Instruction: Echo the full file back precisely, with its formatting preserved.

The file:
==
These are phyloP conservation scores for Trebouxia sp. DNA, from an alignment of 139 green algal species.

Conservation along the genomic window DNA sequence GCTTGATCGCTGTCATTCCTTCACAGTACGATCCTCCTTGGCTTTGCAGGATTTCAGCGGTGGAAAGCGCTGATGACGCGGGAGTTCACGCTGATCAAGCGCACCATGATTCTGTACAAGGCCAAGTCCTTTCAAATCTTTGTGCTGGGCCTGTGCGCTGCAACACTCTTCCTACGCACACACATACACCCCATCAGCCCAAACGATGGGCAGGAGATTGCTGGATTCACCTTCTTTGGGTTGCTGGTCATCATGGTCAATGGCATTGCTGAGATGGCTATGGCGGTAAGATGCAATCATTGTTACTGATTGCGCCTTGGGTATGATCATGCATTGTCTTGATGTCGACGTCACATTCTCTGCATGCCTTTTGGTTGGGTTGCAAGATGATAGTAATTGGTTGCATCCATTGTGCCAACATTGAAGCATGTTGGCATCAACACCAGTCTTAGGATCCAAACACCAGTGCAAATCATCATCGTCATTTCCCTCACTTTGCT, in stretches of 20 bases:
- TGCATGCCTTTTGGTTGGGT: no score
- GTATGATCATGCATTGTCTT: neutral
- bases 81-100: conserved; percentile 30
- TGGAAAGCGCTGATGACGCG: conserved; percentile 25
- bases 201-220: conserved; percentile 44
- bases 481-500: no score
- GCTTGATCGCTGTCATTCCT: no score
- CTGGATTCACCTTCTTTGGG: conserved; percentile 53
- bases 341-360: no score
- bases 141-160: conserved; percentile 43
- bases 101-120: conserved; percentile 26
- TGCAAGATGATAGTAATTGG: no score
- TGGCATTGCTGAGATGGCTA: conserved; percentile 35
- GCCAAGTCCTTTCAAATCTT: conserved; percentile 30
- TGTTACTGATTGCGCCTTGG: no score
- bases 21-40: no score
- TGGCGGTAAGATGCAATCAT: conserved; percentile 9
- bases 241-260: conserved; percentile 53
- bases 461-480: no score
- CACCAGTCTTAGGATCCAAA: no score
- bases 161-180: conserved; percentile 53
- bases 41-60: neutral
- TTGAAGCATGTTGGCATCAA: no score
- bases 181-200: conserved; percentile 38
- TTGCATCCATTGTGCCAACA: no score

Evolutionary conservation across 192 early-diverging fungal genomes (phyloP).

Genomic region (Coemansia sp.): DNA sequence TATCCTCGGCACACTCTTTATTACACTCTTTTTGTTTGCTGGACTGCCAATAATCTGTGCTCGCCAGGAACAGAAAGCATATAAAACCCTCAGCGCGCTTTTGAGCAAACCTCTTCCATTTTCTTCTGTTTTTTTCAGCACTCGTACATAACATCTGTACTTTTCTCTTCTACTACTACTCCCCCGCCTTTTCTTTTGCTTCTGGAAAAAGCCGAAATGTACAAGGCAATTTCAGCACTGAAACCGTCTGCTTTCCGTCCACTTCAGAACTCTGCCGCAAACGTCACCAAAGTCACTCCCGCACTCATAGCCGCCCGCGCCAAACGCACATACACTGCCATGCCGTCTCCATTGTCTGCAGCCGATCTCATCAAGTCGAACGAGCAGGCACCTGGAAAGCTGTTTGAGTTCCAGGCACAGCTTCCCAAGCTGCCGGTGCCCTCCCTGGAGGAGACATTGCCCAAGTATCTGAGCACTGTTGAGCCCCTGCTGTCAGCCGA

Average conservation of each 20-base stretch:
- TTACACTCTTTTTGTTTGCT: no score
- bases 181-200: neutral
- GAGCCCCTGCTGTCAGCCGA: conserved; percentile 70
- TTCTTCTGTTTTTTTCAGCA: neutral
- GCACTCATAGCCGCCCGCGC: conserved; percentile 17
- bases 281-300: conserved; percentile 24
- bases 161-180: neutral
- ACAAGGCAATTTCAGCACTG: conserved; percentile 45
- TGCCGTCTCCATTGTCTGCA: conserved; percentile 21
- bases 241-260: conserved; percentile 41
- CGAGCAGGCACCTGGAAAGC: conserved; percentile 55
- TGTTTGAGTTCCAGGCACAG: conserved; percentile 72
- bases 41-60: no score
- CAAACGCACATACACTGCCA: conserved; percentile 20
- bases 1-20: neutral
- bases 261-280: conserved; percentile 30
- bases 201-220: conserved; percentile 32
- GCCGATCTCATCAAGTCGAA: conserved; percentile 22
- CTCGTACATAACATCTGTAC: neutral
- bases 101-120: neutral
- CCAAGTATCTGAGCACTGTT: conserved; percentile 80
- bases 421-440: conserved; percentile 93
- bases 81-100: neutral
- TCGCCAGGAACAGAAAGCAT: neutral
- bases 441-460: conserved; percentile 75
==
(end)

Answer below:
These are phyloP conservation scores for Trebouxia sp. DNA, from an alignment of 139 green algal species.

Conservation along the genomic window DNA sequence GCTTGATCGCTGTCATTCCTTCACAGTACGATCCTCCTTGGCTTTGCAGGATTTCAGCGGTGGAAAGCGCTGATGACGCGGGAGTTCACGCTGATCAAGCGCACCATGATTCTGTACAAGGCCAAGTCCTTTCAAATCTTTGTGCTGGGCCTGTGCGCTGCAACACTCTTCCTACGCACACACATACACCCCATCAGCCCAAACGATGGGCAGGAGATTGCTGGATTCACCTTCTTTGGGTTGCTGGTCATCATGGTCAATGGCATTGCTGAGATGGCTATGGCGGTAAGATGCAATCATTGTTACTGATTGCGCCTTGGGTATGATCATGCATTGTCTTGATGTCGACGTCACATTCTCTGCATGCCTTTTGGTTGGGTTGCAAGATGATAGTAATTGGTTGCATCCATTGTGCCAACATTGAAGCATGTTGGCATCAACACCAGTCTTAGGATCCAAACACCAGTGCAAATCATCATCGTCATTTCCCTCACTTTGCT, in stretches of 20 bases:
- TGCATGCCTTTTGGTTGGGT: no score
- GTATGATCATGCATTGTCTT: neutral
- bases 81-100: conserved; percentile 30
- TGGAAAGCGCTGATGACGCG: conserved; percentile 25
- bases 201-220: conserved; percentile 44
- bases 481-500: no score
- GCTTGATCGCTGTCATTCCT: no score
- CTGGATTCACCTTCTTTGGG: conserved; percentile 53
- bases 341-360: no score
- bases 141-160: conserved; percentile 43
- bases 101-120: conserved; percentile 26
- TGCAAGATGATAGTAATTGG: no score
- TGGCATTGCTGAGATGGCTA: conserved; percentile 35
- GCCAAGTCCTTTCAAATCTT: conserved; percentile 30
- TGTTACTGATTGCGCCTTGG: no score
- bases 21-40: no score
- TGGCGGTAAGATGCAATCAT: conserved; percentile 9
- bases 241-260: conserved; percentile 53
- bases 461-480: no score
- CACCAGTCTTAGGATCCAAA: no score
- bases 161-180: conserved; percentile 53
- bases 41-60: neutral
- TTGAAGCATGTTGGCATCAA: no score
- bases 181-200: conserved; percentile 38
- TTGCATCCATTGTGCCAACA: no score

Evolutionary conservation across 192 early-diverging fungal genomes (phyloP).

Genomic region (Coemansia sp.): DNA sequence TATCCTCGGCACACTCTTTATTACACTCTTTTTGTTTGCTGGACTGCCAATAATCTGTGCTCGCCAGGAACAGAAAGCATATAAAACCCTCAGCGCGCTTTTGAGCAAACCTCTTCCATTTTCTTCTGTTTTTTTCAGCACTCGTACATAACATCTGTACTTTTCTCTTCTACTACTACTCCCCCGCCTTTTCTTTTGCTTCTGGAAAAAGCCGAAATGTACAAGGCAATTTCAGCACTGAAACCGTCTGCTTTCCGTCCACTTCAGAACTCTGCCGCAAACGTCACCAAAGTCACTCCCGCACTCATAGCCGCCCGCGCCAAACGCACATACACTGCCATGCCGTCTCCATTGTCTGCAGCCGATCTCATCAAGTCGAACGAGCAGGCACCTGGAAAGCTGTTTGAGTTCCAGGCACAGCTTCCCAAGCTGCCGGTGCCCTCCCTGGAGGAGACATTGCCCAAGTATCTGAGCACTGTTGAGCCCCTGCTGTCAGCCGA

Average conservation of each 20-base stretch:
- TTACACTCTTTTTGTTTGCT: no score
- bases 181-200: neutral
- GAGCCCCTGCTGTCAGCCGA: conserved; percentile 70
- TTCTTCTGTTTTTTTCAGCA: neutral
- GCACTCATAGCCGCCCGCGC: conserved; percentile 17
- bases 281-300: conserved; percentile 24
- bases 161-180: neutral
- ACAAGGCAATTTCAGCACTG: conserved; percentile 45
- TGCCGTCTCCATTGTCTGCA: conserved; percentile 21
- bases 241-260: conserved; percentile 41
- CGAGCAGGCACCTGGAAAGC: conserved; percentile 55
- TGTTTGAGTTCCAGGCACAG: conserved; percentile 72
- bases 41-60: no score
- CAAACGCACATACACTGCCA: conserved; percentile 20
- bases 1-20: neutral
- bases 261-280: conserved; percentile 30
- bases 201-220: conserved; percentile 32
- GCCGATCTCATCAAGTCGAA: conserved; percentile 22
- CTCGTACATAACATCTGTAC: neutral
- bases 101-120: neutral
- CCAAGTATCTGAGCACTGTT: conserved; percentile 80
- bases 421-440: conserved; percentile 93
- bases 81-100: neutral
- TCGCCAGGAACAGAAAGCAT: neutral
- bases 441-460: conserved; percentile 75